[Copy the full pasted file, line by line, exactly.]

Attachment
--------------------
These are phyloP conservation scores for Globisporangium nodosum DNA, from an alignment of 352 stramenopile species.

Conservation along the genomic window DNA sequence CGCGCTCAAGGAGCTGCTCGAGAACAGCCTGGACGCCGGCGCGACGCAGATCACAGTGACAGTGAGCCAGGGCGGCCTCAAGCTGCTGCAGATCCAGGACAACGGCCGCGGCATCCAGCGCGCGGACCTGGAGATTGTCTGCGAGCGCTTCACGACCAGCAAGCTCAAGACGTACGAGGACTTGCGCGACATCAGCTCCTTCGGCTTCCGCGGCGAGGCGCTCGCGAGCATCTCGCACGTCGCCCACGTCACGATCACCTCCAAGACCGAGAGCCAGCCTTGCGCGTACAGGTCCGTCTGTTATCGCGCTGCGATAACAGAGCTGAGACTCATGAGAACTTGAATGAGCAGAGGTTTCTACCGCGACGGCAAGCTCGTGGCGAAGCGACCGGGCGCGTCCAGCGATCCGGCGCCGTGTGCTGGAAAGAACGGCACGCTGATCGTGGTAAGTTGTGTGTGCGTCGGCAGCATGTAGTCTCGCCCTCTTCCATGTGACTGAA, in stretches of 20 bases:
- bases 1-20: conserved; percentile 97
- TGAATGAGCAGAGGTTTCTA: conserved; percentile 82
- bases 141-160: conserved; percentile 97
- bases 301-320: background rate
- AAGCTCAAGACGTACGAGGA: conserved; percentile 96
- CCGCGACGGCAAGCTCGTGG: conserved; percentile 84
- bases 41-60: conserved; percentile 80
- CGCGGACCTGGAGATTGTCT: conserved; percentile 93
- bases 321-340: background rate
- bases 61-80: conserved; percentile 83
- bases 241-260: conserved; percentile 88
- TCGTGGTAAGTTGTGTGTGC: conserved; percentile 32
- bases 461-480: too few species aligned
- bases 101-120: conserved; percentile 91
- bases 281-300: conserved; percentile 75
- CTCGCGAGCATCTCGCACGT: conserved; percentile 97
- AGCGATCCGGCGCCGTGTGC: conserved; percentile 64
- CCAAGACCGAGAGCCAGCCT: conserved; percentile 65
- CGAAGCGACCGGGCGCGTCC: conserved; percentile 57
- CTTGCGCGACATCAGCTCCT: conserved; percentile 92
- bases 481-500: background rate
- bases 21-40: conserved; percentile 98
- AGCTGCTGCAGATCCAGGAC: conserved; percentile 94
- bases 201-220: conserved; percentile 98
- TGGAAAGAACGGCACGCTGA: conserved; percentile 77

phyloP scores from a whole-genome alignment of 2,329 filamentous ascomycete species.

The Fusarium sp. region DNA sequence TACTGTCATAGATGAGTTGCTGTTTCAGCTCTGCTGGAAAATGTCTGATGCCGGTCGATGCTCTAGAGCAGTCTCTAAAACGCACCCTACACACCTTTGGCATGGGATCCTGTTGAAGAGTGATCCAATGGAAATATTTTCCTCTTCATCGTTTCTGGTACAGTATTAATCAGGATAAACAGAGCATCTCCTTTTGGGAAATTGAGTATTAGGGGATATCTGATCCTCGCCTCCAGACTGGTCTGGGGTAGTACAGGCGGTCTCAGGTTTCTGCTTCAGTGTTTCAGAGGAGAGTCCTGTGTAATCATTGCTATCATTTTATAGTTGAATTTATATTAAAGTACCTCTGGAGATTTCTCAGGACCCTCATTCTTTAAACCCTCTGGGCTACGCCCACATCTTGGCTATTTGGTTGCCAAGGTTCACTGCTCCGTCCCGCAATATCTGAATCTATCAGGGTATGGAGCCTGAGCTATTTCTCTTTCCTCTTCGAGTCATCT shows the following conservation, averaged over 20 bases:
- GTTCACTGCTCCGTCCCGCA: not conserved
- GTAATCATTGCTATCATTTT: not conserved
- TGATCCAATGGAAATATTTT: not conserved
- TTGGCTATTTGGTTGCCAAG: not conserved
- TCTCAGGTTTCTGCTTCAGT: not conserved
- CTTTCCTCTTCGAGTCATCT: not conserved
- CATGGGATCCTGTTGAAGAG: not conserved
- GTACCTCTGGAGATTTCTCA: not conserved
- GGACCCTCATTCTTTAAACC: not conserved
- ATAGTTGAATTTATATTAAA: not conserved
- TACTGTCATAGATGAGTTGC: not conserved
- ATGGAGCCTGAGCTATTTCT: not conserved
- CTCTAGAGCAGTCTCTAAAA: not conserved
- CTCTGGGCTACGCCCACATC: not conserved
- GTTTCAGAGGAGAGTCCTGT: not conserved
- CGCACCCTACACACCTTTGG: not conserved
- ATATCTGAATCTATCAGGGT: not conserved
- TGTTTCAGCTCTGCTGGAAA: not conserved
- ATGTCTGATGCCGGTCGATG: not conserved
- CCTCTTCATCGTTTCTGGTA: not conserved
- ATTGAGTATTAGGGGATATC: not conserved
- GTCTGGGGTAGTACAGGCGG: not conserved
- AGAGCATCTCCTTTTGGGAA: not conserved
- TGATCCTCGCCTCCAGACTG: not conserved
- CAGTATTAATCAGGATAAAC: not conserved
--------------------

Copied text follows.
These are phyloP conservation scores for Globisporangium nodosum DNA, from an alignment of 352 stramenopile species.

Conservation along the genomic window DNA sequence CGCGCTCAAGGAGCTGCTCGAGAACAGCCTGGACGCCGGCGCGACGCAGATCACAGTGACAGTGAGCCAGGGCGGCCTCAAGCTGCTGCAGATCCAGGACAACGGCCGCGGCATCCAGCGCGCGGACCTGGAGATTGTCTGCGAGCGCTTCACGACCAGCAAGCTCAAGACGTACGAGGACTTGCGCGACATCAGCTCCTTCGGCTTCCGCGGCGAGGCGCTCGCGAGCATCTCGCACGTCGCCCACGTCACGATCACCTCCAAGACCGAGAGCCAGCCTTGCGCGTACAGGTCCGTCTGTTATCGCGCTGCGATAACAGAGCTGAGACTCATGAGAACTTGAATGAGCAGAGGTTTCTACCGCGACGGCAAGCTCGTGGCGAAGCGACCGGGCGCGTCCAGCGATCCGGCGCCGTGTGCTGGAAAGAACGGCACGCTGATCGTGGTAAGTTGTGTGTGCGTCGGCAGCATGTAGTCTCGCCCTCTTCCATGTGACTGAA, in stretches of 20 bases:
- bases 1-20: conserved; percentile 97
- TGAATGAGCAGAGGTTTCTA: conserved; percentile 82
- bases 141-160: conserved; percentile 97
- bases 301-320: background rate
- AAGCTCAAGACGTACGAGGA: conserved; percentile 96
- CCGCGACGGCAAGCTCGTGG: conserved; percentile 84
- bases 41-60: conserved; percentile 80
- CGCGGACCTGGAGATTGTCT: conserved; percentile 93
- bases 321-340: background rate
- bases 61-80: conserved; percentile 83
- bases 241-260: conserved; percentile 88
- TCGTGGTAAGTTGTGTGTGC: conserved; percentile 32
- bases 461-480: too few species aligned
- bases 101-120: conserved; percentile 91
- bases 281-300: conserved; percentile 75
- CTCGCGAGCATCTCGCACGT: conserved; percentile 97
- AGCGATCCGGCGCCGTGTGC: conserved; percentile 64
- CCAAGACCGAGAGCCAGCCT: conserved; percentile 65
- CGAAGCGACCGGGCGCGTCC: conserved; percentile 57
- CTTGCGCGACATCAGCTCCT: conserved; percentile 92
- bases 481-500: background rate
- bases 21-40: conserved; percentile 98
- AGCTGCTGCAGATCCAGGAC: conserved; percentile 94
- bases 201-220: conserved; percentile 98
- TGGAAAGAACGGCACGCTGA: conserved; percentile 77

phyloP scores from a whole-genome alignment of 2,329 filamentous ascomycete species.

The Fusarium sp. region DNA sequence TACTGTCATAGATGAGTTGCTGTTTCAGCTCTGCTGGAAAATGTCTGATGCCGGTCGATGCTCTAGAGCAGTCTCTAAAACGCACCCTACACACCTTTGGCATGGGATCCTGTTGAAGAGTGATCCAATGGAAATATTTTCCTCTTCATCGTTTCTGGTACAGTATTAATCAGGATAAACAGAGCATCTCCTTTTGGGAAATTGAGTATTAGGGGATATCTGATCCTCGCCTCCAGACTGGTCTGGGGTAGTACAGGCGGTCTCAGGTTTCTGCTTCAGTGTTTCAGAGGAGAGTCCTGTGTAATCATTGCTATCATTTTATAGTTGAATTTATATTAAAGTACCTCTGGAGATTTCTCAGGACCCTCATTCTTTAAACCCTCTGGGCTACGCCCACATCTTGGCTATTTGGTTGCCAAGGTTCACTGCTCCGTCCCGCAATATCTGAATCTATCAGGGTATGGAGCCTGAGCTATTTCTCTTTCCTCTTCGAGTCATCT shows the following conservation, averaged over 20 bases:
- GTTCACTGCTCCGTCCCGCA: not conserved
- GTAATCATTGCTATCATTTT: not conserved
- TGATCCAATGGAAATATTTT: not conserved
- TTGGCTATTTGGTTGCCAAG: not conserved
- TCTCAGGTTTCTGCTTCAGT: not conserved
- CTTTCCTCTTCGAGTCATCT: not conserved
- CATGGGATCCTGTTGAAGAG: not conserved
- GTACCTCTGGAGATTTCTCA: not conserved
- GGACCCTCATTCTTTAAACC: not conserved
- ATAGTTGAATTTATATTAAA: not conserved
- TACTGTCATAGATGAGTTGC: not conserved
- ATGGAGCCTGAGCTATTTCT: not conserved
- CTCTAGAGCAGTCTCTAAAA: not conserved
- CTCTGGGCTACGCCCACATC: not conserved
- GTTTCAGAGGAGAGTCCTGT: not conserved
- CGCACCCTACACACCTTTGG: not conserved
- ATATCTGAATCTATCAGGGT: not conserved
- TGTTTCAGCTCTGCTGGAAA: not conserved
- ATGTCTGATGCCGGTCGATG: not conserved
- CCTCTTCATCGTTTCTGGTA: not conserved
- ATTGAGTATTAGGGGATATC: not conserved
- GTCTGGGGTAGTACAGGCGG: not conserved
- AGAGCATCTCCTTTTGGGAA: not conserved
- TGATCCTCGCCTCCAGACTG: not conserved
- CAGTATTAATCAGGATAAAC: not conserved